Russia condemns US ‘Star Wars’
BBC News Online, Sunday 4 February 2001, 11:57 GMT
A senior Russian official has strongly attacked the US plan for a limited ballistic missile defence system, warning that it could trigger a new arms race.
Sergei Ivanov, Secretary of the Russian Security Council, reaffirmed his government's total opposition to the US defence shield (NMD), saying it would undermine the basis of global strategic stability.
He was speaking at an international security conference in Munich, a day after the US Defence Secretary, Donald Rumsfeld, said President George W Bush was determined to go ahead with NMD.
The project was a "moral imperative" for any American president, Mr Rumsfeld said.
Mr Ivanov - a close aide to President Vladimir Putin - said Russia was ready to discuss "radical" arms cuts if Washington abandoned the missile plan.
He urged the US to stick to the 1972 Anti-Ballistic Missile (ABM) Treaty, signed with the then Soviet Union.
"The destruction of the ABM Treaty will result in the annihilation of the whole structure of strategic stability and create prerequisites for a new arms race, including one in outer space," Mr Ivanov said.
The ABM Treaty bans the sort of defences envisaged by the Bush team.
Mr Ivanov said that, if the treaty was maintained, Russia would be "ready for radical cuts - with the United States - of strategic offensive weapons to as few as 1,500 and even lower than this level".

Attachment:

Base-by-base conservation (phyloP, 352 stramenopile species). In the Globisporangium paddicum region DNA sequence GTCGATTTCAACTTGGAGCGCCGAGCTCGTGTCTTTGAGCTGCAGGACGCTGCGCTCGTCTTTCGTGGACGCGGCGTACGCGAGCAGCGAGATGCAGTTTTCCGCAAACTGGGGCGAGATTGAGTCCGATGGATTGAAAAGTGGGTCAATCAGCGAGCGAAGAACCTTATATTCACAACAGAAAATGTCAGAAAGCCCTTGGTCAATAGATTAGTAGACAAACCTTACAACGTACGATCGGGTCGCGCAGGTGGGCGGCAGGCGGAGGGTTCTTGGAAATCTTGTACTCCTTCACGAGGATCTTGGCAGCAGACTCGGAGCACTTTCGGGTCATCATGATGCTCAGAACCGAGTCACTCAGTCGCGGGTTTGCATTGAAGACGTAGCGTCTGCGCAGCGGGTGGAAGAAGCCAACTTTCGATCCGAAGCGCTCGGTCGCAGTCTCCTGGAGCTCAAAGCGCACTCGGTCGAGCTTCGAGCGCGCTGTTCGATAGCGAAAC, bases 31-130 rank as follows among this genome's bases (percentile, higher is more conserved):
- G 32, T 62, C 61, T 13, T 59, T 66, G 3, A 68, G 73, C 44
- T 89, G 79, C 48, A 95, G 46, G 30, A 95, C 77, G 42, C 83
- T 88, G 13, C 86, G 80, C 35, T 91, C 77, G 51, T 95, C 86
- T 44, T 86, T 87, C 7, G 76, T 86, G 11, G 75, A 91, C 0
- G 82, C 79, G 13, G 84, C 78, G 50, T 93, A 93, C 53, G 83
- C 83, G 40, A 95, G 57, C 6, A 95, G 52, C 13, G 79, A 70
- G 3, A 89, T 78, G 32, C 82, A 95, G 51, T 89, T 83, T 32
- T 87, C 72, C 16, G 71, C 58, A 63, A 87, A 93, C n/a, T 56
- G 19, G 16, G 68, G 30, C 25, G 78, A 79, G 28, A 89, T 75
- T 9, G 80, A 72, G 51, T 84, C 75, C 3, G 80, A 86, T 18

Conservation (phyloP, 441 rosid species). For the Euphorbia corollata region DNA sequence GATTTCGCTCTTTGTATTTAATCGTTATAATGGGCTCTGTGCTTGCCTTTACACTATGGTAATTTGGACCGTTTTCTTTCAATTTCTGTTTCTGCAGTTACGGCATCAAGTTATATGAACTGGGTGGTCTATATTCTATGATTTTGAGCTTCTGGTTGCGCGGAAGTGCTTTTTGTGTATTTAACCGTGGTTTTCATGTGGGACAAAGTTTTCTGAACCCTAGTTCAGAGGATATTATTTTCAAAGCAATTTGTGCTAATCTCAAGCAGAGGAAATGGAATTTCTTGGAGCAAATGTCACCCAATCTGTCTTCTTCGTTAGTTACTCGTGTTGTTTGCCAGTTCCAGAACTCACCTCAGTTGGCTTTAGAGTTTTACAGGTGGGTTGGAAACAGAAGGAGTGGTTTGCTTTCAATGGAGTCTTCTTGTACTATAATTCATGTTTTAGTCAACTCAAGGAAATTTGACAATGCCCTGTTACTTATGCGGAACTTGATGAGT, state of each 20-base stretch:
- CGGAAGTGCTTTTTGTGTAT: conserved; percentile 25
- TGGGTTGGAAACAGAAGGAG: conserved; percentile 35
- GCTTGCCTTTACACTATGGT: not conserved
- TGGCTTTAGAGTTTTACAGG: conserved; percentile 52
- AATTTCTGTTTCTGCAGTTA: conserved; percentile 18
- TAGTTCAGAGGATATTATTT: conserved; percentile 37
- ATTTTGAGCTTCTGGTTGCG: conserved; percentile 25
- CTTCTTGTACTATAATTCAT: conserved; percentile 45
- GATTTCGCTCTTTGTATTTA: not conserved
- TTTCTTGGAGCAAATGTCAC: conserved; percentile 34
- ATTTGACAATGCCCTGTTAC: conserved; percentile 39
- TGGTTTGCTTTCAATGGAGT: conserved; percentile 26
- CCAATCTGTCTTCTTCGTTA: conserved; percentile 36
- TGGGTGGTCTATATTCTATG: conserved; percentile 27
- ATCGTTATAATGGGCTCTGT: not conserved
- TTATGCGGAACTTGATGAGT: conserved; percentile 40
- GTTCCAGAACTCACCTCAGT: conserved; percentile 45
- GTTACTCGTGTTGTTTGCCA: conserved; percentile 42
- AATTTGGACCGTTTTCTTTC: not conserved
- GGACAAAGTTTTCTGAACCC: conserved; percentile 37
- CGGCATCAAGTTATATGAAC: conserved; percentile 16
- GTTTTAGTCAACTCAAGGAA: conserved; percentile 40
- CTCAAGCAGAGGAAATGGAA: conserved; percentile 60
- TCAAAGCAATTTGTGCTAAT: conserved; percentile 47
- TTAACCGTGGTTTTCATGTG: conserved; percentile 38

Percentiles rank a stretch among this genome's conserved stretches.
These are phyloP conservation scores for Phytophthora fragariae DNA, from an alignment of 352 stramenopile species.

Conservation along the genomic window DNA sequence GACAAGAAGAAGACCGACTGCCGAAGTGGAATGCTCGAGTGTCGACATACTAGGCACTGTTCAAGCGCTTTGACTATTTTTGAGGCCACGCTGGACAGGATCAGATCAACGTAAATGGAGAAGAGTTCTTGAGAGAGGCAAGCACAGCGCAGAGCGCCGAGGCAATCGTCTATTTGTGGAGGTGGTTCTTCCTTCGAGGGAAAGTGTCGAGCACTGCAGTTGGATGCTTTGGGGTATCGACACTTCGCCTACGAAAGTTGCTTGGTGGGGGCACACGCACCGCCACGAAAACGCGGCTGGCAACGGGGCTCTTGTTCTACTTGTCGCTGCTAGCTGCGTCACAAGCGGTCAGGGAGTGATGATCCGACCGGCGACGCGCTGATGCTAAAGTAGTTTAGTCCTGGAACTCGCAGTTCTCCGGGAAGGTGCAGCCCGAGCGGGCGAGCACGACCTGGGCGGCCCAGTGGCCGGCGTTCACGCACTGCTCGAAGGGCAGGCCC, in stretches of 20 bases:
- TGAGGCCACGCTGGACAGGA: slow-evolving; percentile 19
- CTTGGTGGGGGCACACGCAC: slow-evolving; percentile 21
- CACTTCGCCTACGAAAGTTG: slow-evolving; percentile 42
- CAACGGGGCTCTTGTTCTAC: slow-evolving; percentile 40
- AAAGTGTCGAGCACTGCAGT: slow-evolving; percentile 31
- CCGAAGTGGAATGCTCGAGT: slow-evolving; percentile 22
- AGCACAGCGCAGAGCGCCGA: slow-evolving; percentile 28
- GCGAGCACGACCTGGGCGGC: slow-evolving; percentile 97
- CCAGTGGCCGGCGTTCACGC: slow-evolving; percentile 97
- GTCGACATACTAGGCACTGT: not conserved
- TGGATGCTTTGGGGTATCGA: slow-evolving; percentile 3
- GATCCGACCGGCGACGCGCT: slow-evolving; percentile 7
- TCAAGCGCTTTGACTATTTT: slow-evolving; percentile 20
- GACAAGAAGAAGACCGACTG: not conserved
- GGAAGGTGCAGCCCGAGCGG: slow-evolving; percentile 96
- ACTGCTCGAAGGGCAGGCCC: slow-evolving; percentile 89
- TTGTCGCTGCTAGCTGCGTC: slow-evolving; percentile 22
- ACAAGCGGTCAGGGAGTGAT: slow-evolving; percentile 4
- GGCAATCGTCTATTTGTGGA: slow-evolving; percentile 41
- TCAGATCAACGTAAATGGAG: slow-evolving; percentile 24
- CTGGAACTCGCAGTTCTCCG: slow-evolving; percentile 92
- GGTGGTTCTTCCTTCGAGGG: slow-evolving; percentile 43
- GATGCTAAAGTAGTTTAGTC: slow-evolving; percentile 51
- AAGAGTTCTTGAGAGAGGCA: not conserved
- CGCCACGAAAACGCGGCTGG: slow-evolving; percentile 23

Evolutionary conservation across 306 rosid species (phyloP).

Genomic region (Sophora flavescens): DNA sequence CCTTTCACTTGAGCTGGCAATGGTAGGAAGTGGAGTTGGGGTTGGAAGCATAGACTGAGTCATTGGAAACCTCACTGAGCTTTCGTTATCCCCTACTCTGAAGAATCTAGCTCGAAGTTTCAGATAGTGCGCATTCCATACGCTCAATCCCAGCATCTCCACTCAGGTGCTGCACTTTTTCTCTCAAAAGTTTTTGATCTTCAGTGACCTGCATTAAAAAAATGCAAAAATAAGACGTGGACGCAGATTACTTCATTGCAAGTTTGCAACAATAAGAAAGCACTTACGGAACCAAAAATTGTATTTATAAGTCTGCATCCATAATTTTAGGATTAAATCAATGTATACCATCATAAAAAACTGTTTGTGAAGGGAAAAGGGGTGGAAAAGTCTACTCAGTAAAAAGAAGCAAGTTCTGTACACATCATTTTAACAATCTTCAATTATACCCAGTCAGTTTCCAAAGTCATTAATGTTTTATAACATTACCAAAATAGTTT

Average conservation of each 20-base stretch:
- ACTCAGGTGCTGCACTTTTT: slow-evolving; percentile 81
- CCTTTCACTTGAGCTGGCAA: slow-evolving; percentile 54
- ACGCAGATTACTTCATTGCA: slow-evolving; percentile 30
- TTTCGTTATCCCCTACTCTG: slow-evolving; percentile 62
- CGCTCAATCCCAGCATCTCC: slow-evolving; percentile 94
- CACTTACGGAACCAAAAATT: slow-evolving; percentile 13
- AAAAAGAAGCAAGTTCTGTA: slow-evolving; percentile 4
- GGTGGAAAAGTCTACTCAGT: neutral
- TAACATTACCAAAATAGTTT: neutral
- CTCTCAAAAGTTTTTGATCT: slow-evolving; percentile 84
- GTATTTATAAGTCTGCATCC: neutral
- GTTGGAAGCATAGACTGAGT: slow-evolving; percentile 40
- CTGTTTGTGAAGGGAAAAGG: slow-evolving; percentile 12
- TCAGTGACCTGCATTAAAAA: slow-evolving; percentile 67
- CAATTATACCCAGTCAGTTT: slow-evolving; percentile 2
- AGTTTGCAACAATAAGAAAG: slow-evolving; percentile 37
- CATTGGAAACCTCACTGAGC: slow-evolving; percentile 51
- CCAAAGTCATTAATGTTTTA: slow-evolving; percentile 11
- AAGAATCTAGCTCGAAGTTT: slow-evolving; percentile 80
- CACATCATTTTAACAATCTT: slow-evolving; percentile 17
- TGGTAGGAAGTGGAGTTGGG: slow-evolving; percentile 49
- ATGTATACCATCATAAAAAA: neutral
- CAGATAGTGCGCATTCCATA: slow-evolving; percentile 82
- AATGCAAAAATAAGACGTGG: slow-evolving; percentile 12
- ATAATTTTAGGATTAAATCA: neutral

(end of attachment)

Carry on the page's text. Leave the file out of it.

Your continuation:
In that case, Russia would be ready to start talks immediately with the United States on a new strategic arms reduction treaty, he said.
China also opposes the US missile defence plan, and many western European countries have considerable misgivings.
Studying Bush plans
The BBC's defence correspondent, Jonathan Marcus, says the Munich conference was not seen as the place for Russia to indicate any significant shift in policy on NMD.
He says Moscow is still trying to assess the Bush administration and to determine the shape of future Russian-US relations.
Mr Ivanov also reiterated Russia's opposition to Nato enlargement and accused the western alliance of creating an environmental disaster in the Balkans comparable to the 1986 Chernobyl nuclear accident.
He referred to Nato's use of depleted uranium weapons, which he said had spread ten tonnes of toxic dust.
Washington fears limited missile attacks from countries like Iran and Iraq, or even from individual terrorists. It insists that NMD would pose no threat to Russia.
Mr Ivanov rejected that view, arguing that "restraining the so-called rogue countries ... may be carried out more effectively, from the point of view of both expense and consequences, by means of common political effort".
"The situation with North Korea is the obvious example, because the situation a year ago seemed much worse than today," he added.
Mr Rumsfeld told the conference that the rest of the world had nothing to fear from NMD.
"These systems will be a threat to no one," he said. "That is a fact. They should be of concern to no one save those who would threaten others."